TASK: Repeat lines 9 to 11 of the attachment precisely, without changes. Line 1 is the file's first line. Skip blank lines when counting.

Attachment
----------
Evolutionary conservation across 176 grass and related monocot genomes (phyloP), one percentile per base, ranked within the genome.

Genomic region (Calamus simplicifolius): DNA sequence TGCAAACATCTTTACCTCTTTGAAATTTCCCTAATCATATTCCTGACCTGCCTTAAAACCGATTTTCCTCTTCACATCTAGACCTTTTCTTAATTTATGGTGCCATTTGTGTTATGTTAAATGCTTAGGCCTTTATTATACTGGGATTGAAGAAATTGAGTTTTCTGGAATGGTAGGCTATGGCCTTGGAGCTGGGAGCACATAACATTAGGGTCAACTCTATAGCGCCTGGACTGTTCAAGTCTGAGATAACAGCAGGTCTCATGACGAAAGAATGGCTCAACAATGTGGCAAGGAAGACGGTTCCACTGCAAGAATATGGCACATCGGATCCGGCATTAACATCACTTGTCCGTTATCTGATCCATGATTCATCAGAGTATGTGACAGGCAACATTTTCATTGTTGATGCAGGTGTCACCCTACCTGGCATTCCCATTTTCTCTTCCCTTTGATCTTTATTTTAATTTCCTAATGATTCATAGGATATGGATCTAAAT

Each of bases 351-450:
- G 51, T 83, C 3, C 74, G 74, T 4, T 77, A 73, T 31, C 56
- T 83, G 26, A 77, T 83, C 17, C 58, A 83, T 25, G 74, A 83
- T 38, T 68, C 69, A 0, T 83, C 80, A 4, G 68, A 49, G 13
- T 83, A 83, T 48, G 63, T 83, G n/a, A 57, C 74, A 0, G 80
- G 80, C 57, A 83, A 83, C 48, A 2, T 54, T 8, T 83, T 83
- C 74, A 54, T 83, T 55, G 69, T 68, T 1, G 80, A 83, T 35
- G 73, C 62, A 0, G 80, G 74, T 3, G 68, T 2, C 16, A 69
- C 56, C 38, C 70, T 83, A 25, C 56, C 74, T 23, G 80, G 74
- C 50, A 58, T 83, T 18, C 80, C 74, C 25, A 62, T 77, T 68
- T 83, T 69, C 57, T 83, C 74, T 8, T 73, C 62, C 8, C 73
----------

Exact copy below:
- C 74, A 54, T 83, T 55, G 69, T 68, T 1, G 80, A 83, T 35
- G 73, C 62, A 0, G 80, G 74, T 3, G 68, T 2, C 16, A 69
- C 56, C 38, C 70, T 83, A 25, C 56, C 74, T 23, G 80, G 74